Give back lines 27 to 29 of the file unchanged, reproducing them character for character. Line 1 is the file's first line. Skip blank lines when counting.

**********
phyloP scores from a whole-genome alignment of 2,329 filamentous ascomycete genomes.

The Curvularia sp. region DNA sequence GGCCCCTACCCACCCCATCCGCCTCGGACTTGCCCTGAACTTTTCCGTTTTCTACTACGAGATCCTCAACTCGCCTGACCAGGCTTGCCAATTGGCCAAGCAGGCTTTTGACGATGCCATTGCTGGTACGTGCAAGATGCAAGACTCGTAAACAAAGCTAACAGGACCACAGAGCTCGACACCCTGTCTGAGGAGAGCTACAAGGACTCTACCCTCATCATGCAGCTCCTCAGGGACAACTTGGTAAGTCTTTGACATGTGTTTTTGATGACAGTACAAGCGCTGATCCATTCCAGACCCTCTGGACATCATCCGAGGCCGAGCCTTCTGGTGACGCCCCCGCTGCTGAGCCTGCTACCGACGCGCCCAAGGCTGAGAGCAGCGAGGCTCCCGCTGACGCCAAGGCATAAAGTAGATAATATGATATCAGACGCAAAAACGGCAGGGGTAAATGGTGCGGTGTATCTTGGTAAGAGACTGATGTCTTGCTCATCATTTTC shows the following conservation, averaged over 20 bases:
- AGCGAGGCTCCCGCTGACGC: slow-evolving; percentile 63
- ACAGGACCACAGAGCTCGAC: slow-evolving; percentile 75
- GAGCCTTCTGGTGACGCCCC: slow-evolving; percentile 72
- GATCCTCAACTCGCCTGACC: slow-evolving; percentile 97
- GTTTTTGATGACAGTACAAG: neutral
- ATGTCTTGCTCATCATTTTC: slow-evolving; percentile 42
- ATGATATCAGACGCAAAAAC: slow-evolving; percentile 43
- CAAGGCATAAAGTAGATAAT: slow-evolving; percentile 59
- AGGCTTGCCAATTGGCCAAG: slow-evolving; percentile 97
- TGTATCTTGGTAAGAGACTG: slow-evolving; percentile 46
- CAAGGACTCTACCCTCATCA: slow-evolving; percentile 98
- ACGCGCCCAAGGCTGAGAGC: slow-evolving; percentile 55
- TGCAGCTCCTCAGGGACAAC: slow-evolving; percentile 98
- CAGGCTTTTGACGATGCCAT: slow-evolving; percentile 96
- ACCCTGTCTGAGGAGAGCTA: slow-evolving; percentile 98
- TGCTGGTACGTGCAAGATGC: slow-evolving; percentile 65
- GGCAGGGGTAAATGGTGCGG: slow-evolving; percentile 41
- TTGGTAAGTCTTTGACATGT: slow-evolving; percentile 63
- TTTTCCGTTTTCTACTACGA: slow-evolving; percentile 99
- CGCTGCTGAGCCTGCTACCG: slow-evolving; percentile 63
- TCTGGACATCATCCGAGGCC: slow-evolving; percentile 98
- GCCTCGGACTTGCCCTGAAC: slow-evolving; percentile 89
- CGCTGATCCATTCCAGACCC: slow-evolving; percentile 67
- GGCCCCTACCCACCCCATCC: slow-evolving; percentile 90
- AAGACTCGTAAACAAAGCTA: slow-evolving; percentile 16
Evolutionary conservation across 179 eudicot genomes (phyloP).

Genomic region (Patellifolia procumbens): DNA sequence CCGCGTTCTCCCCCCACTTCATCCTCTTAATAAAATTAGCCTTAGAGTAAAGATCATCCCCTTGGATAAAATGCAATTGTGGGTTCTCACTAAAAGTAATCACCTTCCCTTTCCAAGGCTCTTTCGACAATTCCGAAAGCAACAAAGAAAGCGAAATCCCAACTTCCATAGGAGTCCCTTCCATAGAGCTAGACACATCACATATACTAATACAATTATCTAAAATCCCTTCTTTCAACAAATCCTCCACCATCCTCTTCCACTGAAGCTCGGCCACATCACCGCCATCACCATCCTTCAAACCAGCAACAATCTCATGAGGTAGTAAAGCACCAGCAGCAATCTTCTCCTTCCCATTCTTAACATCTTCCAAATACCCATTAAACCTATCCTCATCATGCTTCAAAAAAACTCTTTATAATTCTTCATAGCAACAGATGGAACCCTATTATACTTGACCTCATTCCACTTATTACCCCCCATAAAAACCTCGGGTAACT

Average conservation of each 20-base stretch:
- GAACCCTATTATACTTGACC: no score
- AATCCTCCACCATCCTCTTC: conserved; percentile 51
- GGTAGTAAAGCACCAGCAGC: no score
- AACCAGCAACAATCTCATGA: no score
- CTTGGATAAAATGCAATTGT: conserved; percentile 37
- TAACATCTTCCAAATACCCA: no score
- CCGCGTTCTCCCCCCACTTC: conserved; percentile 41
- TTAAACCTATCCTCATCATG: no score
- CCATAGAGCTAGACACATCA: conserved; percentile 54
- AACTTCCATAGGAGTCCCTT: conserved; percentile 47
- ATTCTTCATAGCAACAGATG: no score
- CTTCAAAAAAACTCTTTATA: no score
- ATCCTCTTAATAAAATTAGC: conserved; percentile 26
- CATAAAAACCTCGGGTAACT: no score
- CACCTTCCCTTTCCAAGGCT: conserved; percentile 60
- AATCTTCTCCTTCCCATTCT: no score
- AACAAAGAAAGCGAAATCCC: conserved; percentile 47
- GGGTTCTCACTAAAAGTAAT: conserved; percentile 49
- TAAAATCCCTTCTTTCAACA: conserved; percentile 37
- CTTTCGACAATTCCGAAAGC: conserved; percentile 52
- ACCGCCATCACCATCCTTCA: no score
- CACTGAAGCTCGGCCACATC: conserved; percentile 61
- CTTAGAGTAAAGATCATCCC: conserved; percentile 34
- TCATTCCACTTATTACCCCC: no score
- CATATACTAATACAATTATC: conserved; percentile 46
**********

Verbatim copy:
- AAGACTCGTAAACAAAGCTA: slow-evolving; percentile 16
Evolutionary conservation across 179 eudicot genomes (phyloP).

Genomic region (Patellifolia procumbens): DNA sequence CCGCGTTCTCCCCCCACTTCATCCTCTTAATAAAATTAGCCTTAGAGTAAAGATCATCCCCTTGGATAAAATGCAATTGTGGGTTCTCACTAAAAGTAATCACCTTCCCTTTCCAAGGCTCTTTCGACAATTCCGAAAGCAACAAAGAAAGCGAAATCCCAACTTCCATAGGAGTCCCTTCCATAGAGCTAGACACATCACATATACTAATACAATTATCTAAAATCCCTTCTTTCAACAAATCCTCCACCATCCTCTTCCACTGAAGCTCGGCCACATCACCGCCATCACCATCCTTCAAACCAGCAACAATCTCATGAGGTAGTAAAGCACCAGCAGCAATCTTCTCCTTCCCATTCTTAACATCTTCCAAATACCCATTAAACCTATCCTCATCATGCTTCAAAAAAACTCTTTATAATTCTTCATAGCAACAGATGGAACCCTATTATACTTGACCTCATTCCACTTATTACCCCCCATAAAAACCTCGGGTAACT